Robert Alfred Quodling
Robert Alfred Quodling was born in Paddington, Sydney, in 1866, son of an Irish-born father, Robert, a surveyor, and an Australian-born mother, Susan Ann (née Powell). Robert Alfred Quodling became an accountant and lived in Lewisham. In 1896, at St Clement’s Church of England, Mosman, he married Emilie Mary Gould, daughter of David and Mary Elizabeth Gould.
Robert and Emilie possibly lived in Wahroonga before moving to Cheltenham, where they at first leased a house in Boronia Avenue. Their only child, Harold, was born there in 1906. The following year Robert purchased a block of land on the north-eastern corner of Hull and Copeland Roads, and there built to his own design a larger house. It was of the new Federation style, with tall chimneys, large bay window, timber trim on the veranda and a side entrance. The house was well back from the road on the highest part of the block and had a large garden. On a clear day the sand hills of Botany could be seen from the front veranda. The name ‘Wolobrai’, given to their first house, was transferred to this one.
Emilie Quodling had a lovely soprano voice and sang in the operettas produced by the Beecroft Musical and Dramatic Society. She died in 1909 after suffering a sudden heart attack while she was dressing her young son for them to go to an afternoon tea party. Six months later Robert was operated on for appendicitis in an emergency operation at his home – performed on the kitchen table, according to family tradition. As his job as a traveller for Tooth’s Brewery took him away from home frequently, Robert ensured some permanent care for his son by marrying a second time.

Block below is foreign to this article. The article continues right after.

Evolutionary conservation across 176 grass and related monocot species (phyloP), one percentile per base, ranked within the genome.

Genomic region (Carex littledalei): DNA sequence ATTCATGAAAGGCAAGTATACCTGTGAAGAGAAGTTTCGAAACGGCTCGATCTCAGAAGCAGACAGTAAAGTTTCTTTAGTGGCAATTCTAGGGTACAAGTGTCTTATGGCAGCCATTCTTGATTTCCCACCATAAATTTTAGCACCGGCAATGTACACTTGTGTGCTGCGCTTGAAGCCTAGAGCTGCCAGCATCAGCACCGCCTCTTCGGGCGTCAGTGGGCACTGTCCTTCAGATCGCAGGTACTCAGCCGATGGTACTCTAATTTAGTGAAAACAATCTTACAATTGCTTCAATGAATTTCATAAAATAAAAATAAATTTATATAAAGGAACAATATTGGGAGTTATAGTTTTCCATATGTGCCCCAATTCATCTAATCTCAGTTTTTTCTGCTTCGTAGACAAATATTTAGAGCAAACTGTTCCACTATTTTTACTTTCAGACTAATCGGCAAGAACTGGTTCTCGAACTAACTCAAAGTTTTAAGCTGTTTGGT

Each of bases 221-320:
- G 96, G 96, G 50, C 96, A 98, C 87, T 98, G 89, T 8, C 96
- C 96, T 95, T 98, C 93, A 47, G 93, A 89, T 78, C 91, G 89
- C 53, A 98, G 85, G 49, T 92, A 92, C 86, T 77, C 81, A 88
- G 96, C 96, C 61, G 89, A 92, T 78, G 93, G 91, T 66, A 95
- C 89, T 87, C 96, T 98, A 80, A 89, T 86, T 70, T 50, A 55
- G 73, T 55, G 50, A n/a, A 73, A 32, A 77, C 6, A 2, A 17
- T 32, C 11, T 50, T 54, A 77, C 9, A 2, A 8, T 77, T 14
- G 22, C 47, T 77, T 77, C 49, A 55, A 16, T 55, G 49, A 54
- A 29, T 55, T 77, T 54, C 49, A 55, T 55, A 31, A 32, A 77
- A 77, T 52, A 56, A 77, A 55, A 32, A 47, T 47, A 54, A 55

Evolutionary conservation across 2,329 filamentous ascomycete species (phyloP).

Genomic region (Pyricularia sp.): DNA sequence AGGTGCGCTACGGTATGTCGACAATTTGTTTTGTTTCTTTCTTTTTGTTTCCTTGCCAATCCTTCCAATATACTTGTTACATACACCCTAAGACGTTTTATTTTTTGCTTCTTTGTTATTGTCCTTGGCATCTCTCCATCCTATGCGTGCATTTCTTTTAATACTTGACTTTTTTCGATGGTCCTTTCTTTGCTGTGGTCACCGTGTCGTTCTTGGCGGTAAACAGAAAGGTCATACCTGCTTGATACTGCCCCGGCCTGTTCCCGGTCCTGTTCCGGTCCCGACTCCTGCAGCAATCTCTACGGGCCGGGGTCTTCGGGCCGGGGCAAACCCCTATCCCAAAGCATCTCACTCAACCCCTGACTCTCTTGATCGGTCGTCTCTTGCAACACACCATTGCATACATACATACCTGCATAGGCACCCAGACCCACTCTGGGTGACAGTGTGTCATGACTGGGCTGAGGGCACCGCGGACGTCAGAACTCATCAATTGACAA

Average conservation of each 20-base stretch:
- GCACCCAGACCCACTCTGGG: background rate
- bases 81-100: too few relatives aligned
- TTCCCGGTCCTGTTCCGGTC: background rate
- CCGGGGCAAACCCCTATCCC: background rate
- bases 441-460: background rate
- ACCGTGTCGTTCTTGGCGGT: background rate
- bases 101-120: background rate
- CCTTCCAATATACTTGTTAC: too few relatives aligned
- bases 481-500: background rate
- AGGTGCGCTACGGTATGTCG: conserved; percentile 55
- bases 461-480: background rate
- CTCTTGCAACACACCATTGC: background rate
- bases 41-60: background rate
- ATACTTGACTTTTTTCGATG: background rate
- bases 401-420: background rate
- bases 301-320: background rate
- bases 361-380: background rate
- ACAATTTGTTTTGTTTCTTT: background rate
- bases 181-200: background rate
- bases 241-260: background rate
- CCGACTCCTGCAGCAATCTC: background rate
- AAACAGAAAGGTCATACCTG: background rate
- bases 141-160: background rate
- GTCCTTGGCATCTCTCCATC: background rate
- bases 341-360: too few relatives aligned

In 1910 he married Gertrude Susanna Slingsby, aged 31, at St John’s Church, Beecroft. Gertrude was the daughter of Arthur and Susanna Slingsby of Copeland Road. There were no children from this marriage. Gertrude Quodling was a talented contralto and she
also sang frequently in local operettas. She died about 1939.
Robert remained at ‘Wolobrai’ with Harold and his wife Helen and their children, enjoying bowls at the Beecroft Club and taking his grandchildren to theatres in the city. He was remembered by his family as being ‘rather short and of solid but neat build. He was always well-dressed and in summer wore Fuji silk cream sports coats. Most likely these were brought by Harold from Hong Kong, as he was a wireless operator aboard various ships engaged in the eastern run.
In 1949 Quodling suffered a stroke at ‘Wolobrai’ and died, aged 83 years. Harold and his family remained there until 1951. The house was largely destroyed by fire in 1984 and only a shell remained.